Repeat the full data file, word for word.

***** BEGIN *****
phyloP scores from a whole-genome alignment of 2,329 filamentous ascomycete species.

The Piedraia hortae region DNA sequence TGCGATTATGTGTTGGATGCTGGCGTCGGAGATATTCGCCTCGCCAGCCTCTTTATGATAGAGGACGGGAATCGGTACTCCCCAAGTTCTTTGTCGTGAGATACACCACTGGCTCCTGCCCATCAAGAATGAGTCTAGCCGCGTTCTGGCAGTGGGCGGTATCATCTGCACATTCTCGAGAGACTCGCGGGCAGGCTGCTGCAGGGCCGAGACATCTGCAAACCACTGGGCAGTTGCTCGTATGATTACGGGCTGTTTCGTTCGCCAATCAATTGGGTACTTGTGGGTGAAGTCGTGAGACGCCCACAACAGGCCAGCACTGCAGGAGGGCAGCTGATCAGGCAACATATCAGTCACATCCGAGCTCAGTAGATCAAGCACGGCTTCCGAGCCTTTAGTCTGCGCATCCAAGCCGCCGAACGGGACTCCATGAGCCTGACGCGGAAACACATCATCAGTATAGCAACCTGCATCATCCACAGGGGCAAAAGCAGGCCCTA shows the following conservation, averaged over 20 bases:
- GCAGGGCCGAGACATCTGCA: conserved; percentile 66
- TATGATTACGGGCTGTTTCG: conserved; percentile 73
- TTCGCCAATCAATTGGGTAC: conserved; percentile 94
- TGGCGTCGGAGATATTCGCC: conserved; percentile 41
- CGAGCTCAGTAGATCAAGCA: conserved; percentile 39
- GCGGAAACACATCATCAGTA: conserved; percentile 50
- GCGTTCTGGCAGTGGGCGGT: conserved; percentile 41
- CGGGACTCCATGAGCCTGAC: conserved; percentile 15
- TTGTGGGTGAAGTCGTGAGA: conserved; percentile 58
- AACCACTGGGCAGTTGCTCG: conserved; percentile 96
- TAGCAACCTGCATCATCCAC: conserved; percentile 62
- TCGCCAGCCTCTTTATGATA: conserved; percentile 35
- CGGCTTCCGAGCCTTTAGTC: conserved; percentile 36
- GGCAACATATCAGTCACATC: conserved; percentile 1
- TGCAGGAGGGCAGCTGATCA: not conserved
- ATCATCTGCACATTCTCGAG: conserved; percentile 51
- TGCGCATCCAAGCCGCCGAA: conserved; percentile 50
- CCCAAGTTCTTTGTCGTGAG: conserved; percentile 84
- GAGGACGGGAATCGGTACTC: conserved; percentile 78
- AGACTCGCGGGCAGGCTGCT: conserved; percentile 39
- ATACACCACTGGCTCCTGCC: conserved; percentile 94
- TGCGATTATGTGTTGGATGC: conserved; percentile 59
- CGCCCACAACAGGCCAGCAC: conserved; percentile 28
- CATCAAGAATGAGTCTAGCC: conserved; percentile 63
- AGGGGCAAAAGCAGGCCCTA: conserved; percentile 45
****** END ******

phyloP scores from a whole-genome alignment of 2,329 filamentous ascomycete species.

The Piedraia hortae region DNA sequence TGCGATTATGTGTTGGATGCTGGCGTCGGAGATATTCGCCTCGCCAGCCTCTTTATGATAGAGGACGGGAATCGGTACTCCCCAAGTTCTTTGTCGTGAGATACACCACTGGCTCCTGCCCATCAAGAATGAGTCTAGCCGCGTTCTGGCAGTGGGCGGTATCATCTGCACATTCTCGAGAGACTCGCGGGCAGGCTGCTGCAGGGCCGAGACATCTGCAAACCACTGGGCAGTTGCTCGTATGATTACGGGCTGTTTCGTTCGCCAATCAATTGGGTACTTGTGGGTGAAGTCGTGAGACGCCCACAACAGGCCAGCACTGCAGGAGGGCAGCTGATCAGGCAACATATCAGTCACATCCGAGCTCAGTAGATCAAGCACGGCTTCCGAGCCTTTAGTCTGCGCATCCAAGCCGCCGAACGGGACTCCATGAGCCTGACGCGGAAACACATCATCAGTATAGCAACCTGCATCATCCACAGGGGCAAAAGCAGGCCCTA shows the following conservation, averaged over 20 bases:
- GCAGGGCCGAGACATCTGCA: conserved; percentile 66
- TATGATTACGGGCTGTTTCG: conserved; percentile 73
- TTCGCCAATCAATTGGGTAC: conserved; percentile 94
- TGGCGTCGGAGATATTCGCC: conserved; percentile 41
- CGAGCTCAGTAGATCAAGCA: conserved; percentile 39
- GCGGAAACACATCATCAGTA: conserved; percentile 50
- GCGTTCTGGCAGTGGGCGGT: conserved; percentile 41
- CGGGACTCCATGAGCCTGAC: conserved; percentile 15
- TTGTGGGTGAAGTCGTGAGA: conserved; percentile 58
- AACCACTGGGCAGTTGCTCG: conserved; percentile 96
- TAGCAACCTGCATCATCCAC: conserved; percentile 62
- TCGCCAGCCTCTTTATGATA: conserved; percentile 35
- CGGCTTCCGAGCCTTTAGTC: conserved; percentile 36
- GGCAACATATCAGTCACATC: conserved; percentile 1
- TGCAGGAGGGCAGCTGATCA: not conserved
- ATCATCTGCACATTCTCGAG: conserved; percentile 51
- TGCGCATCCAAGCCGCCGAA: conserved; percentile 50
- CCCAAGTTCTTTGTCGTGAG: conserved; percentile 84
- GAGGACGGGAATCGGTACTC: conserved; percentile 78
- AGACTCGCGGGCAGGCTGCT: conserved; percentile 39
- ATACACCACTGGCTCCTGCC: conserved; percentile 94
- TGCGATTATGTGTTGGATGC: conserved; percentile 59
- CGCCCACAACAGGCCAGCAC: conserved; percentile 28
- CATCAAGAATGAGTCTAGCC: conserved; percentile 63
- AGGGGCAAAAGCAGGCCCTA: conserved; percentile 45